In chapter 2, Myrtle tells the group at her apartment why she married George:
“I married him because I thought he was a gentleman,” she said finally. “I thought he knew something about breeding, but he wasn’t fit to lick my shoe.”
“I knew right away I made a mistake. He borrowed somebody’s best suit to get married in, and never even told me about it, and the man came after it one day when he was out. ‘oh, is that your suit?’ I said. ‘this is the first I ever heard about it.’ But I gave it to him and then I lay down and cried to beat the band all afternoon.”
Myrtle values material things and the money to be able to buy more things. We see her values in this chapter as well when she is with Tom: He buys her things, like a dog and face cream, anything she wants. She thinks her marriage to George is based on a lie because he had to borrow a suit to marry her, but she sees no issue with cheating on him with another man.
For her, Tom has all of the qualities that she thinks George is lacking: money, power, position. Her character even changes when she is with Tom at the apartment in New York City as soon as she changes her dress:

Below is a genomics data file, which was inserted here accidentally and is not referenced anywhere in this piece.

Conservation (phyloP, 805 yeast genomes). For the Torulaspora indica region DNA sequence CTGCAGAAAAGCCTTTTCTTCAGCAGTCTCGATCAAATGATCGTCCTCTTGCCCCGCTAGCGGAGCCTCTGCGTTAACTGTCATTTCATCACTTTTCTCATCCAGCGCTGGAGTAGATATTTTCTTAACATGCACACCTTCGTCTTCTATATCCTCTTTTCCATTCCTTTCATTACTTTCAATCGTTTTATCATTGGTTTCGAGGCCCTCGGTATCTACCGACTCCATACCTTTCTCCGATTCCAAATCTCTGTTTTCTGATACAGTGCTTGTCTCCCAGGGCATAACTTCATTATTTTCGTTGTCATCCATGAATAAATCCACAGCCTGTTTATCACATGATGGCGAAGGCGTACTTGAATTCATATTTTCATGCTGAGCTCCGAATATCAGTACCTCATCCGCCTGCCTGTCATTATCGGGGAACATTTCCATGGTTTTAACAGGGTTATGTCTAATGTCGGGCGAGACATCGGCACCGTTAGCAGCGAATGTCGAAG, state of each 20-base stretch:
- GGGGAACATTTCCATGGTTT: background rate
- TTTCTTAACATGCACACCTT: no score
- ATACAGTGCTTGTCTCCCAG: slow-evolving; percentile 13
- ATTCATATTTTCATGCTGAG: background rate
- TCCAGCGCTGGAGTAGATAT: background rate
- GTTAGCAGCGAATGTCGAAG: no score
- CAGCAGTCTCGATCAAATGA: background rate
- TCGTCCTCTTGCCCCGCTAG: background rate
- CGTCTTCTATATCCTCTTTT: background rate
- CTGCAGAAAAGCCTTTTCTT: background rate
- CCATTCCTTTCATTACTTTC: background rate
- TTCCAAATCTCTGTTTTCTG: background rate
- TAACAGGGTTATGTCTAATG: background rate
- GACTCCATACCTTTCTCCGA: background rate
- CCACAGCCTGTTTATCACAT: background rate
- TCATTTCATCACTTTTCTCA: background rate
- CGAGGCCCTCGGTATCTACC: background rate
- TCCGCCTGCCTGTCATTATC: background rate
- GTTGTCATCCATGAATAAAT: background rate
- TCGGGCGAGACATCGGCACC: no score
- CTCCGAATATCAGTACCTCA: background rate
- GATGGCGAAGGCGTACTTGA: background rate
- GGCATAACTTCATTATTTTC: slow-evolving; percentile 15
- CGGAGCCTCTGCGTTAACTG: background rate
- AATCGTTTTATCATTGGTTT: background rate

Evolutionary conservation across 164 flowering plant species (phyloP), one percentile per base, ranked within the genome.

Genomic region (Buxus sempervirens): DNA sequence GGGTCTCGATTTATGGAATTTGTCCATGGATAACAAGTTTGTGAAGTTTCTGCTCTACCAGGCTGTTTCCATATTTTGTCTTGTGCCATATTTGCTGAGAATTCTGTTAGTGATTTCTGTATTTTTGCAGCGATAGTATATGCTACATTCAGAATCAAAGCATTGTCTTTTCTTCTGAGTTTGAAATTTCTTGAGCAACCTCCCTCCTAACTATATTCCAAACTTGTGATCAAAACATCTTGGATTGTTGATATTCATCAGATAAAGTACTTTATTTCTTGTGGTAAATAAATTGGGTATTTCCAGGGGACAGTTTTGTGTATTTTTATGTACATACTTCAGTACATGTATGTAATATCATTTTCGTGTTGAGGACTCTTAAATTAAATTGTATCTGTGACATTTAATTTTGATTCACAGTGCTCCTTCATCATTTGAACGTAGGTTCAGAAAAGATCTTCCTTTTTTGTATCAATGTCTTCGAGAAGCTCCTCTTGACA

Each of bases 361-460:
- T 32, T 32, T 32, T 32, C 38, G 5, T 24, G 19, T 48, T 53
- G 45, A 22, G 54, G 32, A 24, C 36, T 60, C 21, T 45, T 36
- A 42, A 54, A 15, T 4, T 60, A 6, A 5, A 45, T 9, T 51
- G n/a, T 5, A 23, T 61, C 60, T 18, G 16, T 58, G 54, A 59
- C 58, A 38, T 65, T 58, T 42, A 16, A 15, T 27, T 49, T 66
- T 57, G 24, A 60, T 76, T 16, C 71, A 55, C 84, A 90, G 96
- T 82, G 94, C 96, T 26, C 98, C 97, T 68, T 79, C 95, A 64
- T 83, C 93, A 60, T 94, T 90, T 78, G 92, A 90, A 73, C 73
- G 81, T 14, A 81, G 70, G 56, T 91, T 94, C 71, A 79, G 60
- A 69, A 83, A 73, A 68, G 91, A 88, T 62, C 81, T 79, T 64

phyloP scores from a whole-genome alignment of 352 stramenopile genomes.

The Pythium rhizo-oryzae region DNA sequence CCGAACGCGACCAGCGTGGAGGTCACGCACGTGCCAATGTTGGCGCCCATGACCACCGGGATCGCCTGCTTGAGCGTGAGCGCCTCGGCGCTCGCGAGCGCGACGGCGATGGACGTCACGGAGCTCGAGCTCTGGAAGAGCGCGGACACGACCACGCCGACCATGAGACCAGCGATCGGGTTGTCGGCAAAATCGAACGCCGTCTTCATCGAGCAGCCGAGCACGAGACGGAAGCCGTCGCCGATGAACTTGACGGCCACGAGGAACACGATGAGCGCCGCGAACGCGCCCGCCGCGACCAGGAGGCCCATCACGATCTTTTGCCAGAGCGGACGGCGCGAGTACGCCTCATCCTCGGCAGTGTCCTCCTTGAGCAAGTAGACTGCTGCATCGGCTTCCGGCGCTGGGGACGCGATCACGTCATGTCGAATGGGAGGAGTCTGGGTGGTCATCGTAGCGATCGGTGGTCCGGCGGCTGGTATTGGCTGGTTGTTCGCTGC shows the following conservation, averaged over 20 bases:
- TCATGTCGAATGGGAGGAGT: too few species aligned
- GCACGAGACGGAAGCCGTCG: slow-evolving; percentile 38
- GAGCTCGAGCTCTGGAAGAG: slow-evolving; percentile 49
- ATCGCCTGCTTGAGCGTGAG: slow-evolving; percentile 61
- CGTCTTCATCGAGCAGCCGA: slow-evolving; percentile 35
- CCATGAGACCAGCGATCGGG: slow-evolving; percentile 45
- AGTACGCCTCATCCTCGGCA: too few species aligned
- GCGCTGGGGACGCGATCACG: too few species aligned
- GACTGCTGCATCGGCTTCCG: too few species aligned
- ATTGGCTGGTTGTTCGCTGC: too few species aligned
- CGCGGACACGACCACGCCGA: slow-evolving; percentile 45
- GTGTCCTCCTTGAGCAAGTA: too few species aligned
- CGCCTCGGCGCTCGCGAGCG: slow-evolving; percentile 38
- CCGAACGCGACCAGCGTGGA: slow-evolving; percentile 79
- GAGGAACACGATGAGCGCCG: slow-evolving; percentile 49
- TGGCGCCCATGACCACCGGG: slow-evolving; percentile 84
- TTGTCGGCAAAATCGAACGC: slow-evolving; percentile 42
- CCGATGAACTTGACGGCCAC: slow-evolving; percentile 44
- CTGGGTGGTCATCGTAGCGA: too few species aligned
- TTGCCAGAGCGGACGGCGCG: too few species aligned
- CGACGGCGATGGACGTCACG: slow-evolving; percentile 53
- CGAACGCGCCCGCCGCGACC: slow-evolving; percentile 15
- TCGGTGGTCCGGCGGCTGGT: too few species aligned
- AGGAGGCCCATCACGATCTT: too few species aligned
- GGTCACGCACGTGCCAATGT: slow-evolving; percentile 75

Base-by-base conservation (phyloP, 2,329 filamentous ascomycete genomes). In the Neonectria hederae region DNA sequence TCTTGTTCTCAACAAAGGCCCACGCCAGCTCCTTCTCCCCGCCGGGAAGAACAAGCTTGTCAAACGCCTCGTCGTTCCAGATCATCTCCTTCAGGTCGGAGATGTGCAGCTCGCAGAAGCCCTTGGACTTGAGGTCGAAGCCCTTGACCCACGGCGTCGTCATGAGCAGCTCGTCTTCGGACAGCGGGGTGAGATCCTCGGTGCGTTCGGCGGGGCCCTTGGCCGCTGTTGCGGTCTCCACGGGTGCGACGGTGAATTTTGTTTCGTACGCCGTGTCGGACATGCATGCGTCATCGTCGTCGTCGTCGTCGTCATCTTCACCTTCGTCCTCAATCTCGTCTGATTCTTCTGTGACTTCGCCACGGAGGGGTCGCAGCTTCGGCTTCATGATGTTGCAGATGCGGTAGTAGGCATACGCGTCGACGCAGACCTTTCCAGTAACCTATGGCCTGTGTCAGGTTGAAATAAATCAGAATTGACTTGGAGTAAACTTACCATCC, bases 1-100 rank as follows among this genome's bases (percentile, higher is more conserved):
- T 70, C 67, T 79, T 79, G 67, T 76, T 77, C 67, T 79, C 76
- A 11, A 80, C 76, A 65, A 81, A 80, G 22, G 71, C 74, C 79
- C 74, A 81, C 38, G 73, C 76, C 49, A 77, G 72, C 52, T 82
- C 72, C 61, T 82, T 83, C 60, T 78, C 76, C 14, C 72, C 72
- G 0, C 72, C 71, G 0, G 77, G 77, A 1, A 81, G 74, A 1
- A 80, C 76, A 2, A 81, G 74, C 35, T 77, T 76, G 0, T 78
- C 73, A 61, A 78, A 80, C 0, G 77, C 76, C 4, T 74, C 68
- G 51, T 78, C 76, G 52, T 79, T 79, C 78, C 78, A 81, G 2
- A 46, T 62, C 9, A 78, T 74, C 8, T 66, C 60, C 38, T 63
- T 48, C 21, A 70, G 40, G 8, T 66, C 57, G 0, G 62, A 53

With the influence of the dress her personality had also undergone a change. The intense vitality that had been so remarkable in the garage was converted into impressive hauteur. Her laughter, her gestures, her assertions became more violently affected moment by moment, and as she expanded the room grew smaller around her, until she seemed to be revolving on a noisy, creaking pivot through the smoky air.
However, her actions are, as Nick says, "affected" instead of natural. She does not belong to the same social sphere as Tom and Daisy, no matter the number of possessions or change of dresses that she may have.